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Chelsea Art Museum

Exhibition Detail
Iran Inside Out
556 W 22nd St.
New York, NY 10011


June 25th, 2009 - September 5th, 2009
Opening: 
June 25th, 2009 6:00 PM - 8:00 PM
 
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> DESCRIPTION

Influences of Homeland and Diaspora on the Artistic Language of Contemporary Iranian Artists


This groundbreaking exhibition features 35 artists living and working in Iran, some exhibiting abroad for the first time, alongside 20 others from around the world living in the Diaspora. The result is a multifarious portrait of 55 contemporary Iranian artists challenging the conventional perceptions of Iran and Iranian art.


In Iran Inside Out, 210 contemporary works comprising of painting, sculpture, photography, video and installation come together, in a rare moment which allows visitors an intimate look into the people, both inside and outside a country that is more complex than images of veiled women, worn out calligraphy and what a handful of other emblematic images would suggest.


Iran Inside Out is an examination of the means through which a young generation of artists is reconciling the daily implications of cultural and geographical distances with the search for individual artistic expression. The exhibition, which puts focus on the new generation, offers an unexpected insight into the artistic energy of a culture that is constantly evolving as Iranians living both in and out of the country, come of age living and working in contentious societies. While half of these artists such as Vahid Sharifian, Barbad Golshiri, Farideh Lashai and Jinoos Taghizadeh reside in Iran, the other half including artists such as Shirin Neshat, Shahram Entekhabi, Mitra Tabrizian and Shoja Azari has been interspersed in the Diaspora.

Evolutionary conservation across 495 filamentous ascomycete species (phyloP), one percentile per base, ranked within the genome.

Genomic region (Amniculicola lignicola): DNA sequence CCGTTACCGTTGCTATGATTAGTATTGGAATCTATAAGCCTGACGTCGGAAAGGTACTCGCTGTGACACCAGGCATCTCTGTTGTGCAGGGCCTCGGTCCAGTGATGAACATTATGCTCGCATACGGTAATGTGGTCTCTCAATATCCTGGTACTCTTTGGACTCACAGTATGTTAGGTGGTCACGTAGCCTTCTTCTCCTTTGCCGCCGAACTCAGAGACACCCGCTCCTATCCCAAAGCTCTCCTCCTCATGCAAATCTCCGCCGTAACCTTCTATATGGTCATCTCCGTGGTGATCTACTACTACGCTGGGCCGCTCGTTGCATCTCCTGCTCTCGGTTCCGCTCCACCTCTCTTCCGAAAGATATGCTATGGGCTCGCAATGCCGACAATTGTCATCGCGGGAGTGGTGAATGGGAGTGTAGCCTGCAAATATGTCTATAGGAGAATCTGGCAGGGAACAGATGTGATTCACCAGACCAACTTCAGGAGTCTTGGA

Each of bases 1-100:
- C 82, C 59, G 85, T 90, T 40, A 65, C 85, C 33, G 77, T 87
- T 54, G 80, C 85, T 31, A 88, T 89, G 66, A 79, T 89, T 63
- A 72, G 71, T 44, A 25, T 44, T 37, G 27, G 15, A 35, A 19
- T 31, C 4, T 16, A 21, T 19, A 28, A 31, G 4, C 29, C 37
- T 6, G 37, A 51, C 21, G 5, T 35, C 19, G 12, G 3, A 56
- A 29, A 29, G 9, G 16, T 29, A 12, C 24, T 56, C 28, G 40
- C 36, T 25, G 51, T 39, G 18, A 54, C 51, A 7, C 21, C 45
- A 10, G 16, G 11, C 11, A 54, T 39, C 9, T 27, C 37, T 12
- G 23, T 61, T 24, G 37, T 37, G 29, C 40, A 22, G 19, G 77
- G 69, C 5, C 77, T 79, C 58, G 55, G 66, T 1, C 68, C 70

Iran Inside Out explores the process of deconstruction and reinvention of both, self and art that has resulted from this cultural schism, often swinging between openness and dialogue, or seclusion and separatism. Ironically, contrary to one’s expectations, the artists living abroad often draw more on their cultural heritage, while those on the inside focus more on issues of everyday life without much regard to what ‘the outside’ views as specifically Iranian references. Yet, within these disparities, one element stands strong: the recurrent references, sometimes ambiguous, at times emotional, often nostalgic and on occasion satirical and even tragic to Iran the country, Iran the past, the Iran which has been lost and that which could be found.


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